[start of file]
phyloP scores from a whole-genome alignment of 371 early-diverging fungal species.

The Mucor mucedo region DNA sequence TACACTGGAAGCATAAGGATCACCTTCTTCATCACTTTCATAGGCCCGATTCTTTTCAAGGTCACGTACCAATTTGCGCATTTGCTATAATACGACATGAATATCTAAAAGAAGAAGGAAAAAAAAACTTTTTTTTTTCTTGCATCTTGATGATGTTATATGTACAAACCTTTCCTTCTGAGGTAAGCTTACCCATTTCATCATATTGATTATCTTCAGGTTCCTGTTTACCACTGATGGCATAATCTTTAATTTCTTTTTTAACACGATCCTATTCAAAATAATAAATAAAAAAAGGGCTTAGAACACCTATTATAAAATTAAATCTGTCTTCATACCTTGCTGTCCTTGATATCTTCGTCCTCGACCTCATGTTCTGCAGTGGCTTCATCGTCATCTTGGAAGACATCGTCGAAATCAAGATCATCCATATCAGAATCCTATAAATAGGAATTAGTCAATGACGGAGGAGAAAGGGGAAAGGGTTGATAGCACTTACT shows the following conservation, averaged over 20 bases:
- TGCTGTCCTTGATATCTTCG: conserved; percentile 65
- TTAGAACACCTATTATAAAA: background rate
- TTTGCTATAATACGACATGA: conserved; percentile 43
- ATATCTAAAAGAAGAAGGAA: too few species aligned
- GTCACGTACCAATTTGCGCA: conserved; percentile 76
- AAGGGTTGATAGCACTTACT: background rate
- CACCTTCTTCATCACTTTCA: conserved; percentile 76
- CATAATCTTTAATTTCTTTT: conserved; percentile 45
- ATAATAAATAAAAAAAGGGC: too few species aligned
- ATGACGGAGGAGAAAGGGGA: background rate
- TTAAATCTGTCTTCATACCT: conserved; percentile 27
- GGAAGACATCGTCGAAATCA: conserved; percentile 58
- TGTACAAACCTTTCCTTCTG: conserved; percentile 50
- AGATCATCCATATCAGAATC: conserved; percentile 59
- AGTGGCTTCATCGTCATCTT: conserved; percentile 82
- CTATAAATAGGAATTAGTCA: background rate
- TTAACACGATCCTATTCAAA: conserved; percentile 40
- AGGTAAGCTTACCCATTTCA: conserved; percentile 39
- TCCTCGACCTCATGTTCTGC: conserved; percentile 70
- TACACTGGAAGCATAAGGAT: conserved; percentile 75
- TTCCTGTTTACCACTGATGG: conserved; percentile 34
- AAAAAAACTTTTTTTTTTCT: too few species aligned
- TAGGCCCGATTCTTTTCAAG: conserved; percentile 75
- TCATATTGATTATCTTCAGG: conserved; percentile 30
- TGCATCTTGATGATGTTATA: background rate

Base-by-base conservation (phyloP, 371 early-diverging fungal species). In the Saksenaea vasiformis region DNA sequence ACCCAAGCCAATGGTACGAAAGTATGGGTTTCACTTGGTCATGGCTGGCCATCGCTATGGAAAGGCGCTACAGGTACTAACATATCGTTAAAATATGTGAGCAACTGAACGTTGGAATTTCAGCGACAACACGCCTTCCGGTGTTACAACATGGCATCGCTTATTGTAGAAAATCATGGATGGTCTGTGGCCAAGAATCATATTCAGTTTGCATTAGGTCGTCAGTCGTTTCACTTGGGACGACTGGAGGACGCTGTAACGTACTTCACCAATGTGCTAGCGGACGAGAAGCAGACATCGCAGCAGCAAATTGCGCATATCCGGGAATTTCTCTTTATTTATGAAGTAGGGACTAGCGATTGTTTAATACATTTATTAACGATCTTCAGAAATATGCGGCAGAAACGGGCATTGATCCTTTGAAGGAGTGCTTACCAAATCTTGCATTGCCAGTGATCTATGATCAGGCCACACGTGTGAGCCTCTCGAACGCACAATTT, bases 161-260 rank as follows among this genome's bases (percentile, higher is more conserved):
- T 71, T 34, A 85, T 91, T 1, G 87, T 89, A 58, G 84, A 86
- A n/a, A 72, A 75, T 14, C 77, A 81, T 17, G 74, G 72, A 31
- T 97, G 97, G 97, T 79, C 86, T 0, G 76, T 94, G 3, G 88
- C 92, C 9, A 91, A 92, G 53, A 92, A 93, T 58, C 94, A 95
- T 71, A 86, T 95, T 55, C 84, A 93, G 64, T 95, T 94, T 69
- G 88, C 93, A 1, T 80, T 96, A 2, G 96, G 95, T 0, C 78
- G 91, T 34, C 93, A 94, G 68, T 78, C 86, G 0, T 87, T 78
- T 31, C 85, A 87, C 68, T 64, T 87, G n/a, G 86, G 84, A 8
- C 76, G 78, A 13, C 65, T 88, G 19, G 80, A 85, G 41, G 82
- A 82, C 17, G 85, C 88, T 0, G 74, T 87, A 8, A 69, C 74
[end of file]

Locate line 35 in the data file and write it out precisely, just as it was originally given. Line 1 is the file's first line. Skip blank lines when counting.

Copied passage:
- G 91, T 34, C 93, A 94, G 68, T 78, C 86, G 0, T 87, T 78